Chilliwack-Hope MP speaks out against marijuana legalization

Chilliwack-Hope MP speaks out against marijuana legalization

Strahl voted against Cannabis Act concerned about policing, stakeholder issues, access by children

As Ottawa moves ever closer to marijuana legalization in Canada, Chilliwack-Hope MP Mark Strahl says he voted against the legislation last week, in part because stakeholders have been ignored.

“The law says that children as young as 18 years old can legally possess marijuana, even though the Canadian Pediatric Society has said the evidence is clear that when youth smoke marijuana before the age of 25 they have increased risks of mental health issues including psychosis and schizophrenia,” Strahl said. “The law also says that it is no longer illegal for children from 12 to 17 to possess up to five grams of marijuana.”

• RELATED: Pot shops speak out on B.C.’s proposed rules on age, retail plan

On Nov. 27, the House of Commons passed the Cannabis Act to legalize the recreational use of marijuana in a vote of 200 to 82. Now the bill is off to the Senate where Conservative senators have threatened to hold up passage.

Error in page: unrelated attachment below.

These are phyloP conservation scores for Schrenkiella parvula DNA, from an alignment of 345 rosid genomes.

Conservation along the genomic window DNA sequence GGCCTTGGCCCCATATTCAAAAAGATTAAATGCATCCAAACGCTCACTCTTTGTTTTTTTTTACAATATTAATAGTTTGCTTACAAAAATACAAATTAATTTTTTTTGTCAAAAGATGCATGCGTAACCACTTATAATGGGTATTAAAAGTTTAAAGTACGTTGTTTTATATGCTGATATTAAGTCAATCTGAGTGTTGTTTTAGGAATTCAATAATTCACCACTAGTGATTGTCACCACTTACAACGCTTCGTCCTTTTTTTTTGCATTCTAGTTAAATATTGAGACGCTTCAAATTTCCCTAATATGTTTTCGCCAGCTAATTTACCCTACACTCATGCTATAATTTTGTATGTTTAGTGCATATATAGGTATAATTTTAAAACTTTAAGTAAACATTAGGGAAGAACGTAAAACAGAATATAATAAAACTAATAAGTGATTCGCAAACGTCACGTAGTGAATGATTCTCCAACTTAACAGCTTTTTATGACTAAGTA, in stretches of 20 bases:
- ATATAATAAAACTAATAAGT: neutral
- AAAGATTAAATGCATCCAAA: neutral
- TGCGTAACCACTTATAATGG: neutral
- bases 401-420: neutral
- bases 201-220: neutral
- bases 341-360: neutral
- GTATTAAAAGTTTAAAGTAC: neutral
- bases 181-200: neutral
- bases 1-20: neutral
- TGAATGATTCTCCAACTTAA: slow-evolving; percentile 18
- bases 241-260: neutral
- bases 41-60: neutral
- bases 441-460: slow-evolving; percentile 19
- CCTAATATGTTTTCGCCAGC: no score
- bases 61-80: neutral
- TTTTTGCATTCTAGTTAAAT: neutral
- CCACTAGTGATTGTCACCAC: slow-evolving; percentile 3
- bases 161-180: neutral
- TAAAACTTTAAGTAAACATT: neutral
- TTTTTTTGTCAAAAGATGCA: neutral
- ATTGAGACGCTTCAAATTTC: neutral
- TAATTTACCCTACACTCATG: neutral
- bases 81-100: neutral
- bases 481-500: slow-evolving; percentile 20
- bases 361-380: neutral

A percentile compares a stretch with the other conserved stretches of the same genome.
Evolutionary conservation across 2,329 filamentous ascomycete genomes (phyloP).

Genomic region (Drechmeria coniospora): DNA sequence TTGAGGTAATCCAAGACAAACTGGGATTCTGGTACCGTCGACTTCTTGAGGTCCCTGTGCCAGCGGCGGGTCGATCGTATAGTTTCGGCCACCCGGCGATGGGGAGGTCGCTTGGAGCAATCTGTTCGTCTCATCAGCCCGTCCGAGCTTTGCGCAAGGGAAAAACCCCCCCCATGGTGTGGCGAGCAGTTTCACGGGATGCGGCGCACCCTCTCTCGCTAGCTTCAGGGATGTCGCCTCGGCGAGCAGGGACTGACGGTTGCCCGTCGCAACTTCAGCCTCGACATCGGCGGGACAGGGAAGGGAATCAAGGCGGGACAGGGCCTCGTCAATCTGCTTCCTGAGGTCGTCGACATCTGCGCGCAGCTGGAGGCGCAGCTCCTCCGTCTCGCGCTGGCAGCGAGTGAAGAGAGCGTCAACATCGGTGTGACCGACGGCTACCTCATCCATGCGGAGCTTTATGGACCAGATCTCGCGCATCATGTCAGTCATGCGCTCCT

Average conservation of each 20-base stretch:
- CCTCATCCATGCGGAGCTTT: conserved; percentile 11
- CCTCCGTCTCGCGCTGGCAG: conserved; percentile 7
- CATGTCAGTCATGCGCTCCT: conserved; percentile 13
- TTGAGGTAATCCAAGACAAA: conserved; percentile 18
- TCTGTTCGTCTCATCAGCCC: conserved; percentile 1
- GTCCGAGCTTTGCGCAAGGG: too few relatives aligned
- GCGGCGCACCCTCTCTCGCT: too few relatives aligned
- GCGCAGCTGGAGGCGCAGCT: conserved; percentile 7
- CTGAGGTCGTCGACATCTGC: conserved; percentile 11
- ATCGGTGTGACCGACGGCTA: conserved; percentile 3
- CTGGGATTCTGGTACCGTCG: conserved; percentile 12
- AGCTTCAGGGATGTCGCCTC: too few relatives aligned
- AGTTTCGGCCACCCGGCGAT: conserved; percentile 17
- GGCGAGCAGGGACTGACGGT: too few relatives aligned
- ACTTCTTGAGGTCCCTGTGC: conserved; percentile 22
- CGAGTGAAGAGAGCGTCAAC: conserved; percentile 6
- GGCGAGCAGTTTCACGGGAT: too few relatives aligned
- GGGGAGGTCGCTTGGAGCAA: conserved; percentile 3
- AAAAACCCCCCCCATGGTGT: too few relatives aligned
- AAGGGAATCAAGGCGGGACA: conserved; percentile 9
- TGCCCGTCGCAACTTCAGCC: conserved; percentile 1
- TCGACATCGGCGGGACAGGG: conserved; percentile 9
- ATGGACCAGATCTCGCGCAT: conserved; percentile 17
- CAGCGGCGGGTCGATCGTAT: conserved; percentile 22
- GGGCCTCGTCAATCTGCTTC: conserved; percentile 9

Among Strahl’s other concerns are that police agencies have reported they lack the tools and resources to conduct roadside drug-impaired testing.

“Provinces, territories and municipalities have all expressed concerns that the costs of compliance with the new Cannabis Act will be downloaded onto them without any regard for the increased costs associated with the new law,” Strahl said.

• RELATED: Pot shops speak out on B.C.’s proposed rules on age, retail plan

He said he also has “significant concern” that marijuana will now be legal to grow in any home, regardless of whether children are present, and regardless of municipal zoning.

“If the goal of the legislation is to keep marijuana away from children, I am unsure how having it grown in their homes accomplishes that,” Strahl said.

As for the threat of Conservative senators to stifle the legislation, Strahl said the Senate is comprised of a majority of Liberals and independents.

“They will make their own determinations as to how they wish to carry out their responsibilities to review this legislation,” he said. “Conservative Senators are committed to responsibly reviewing the legislation and will not be rushed into abdicating their responsibilities because of an arbitrary deadline imposed by the Liberal government.”

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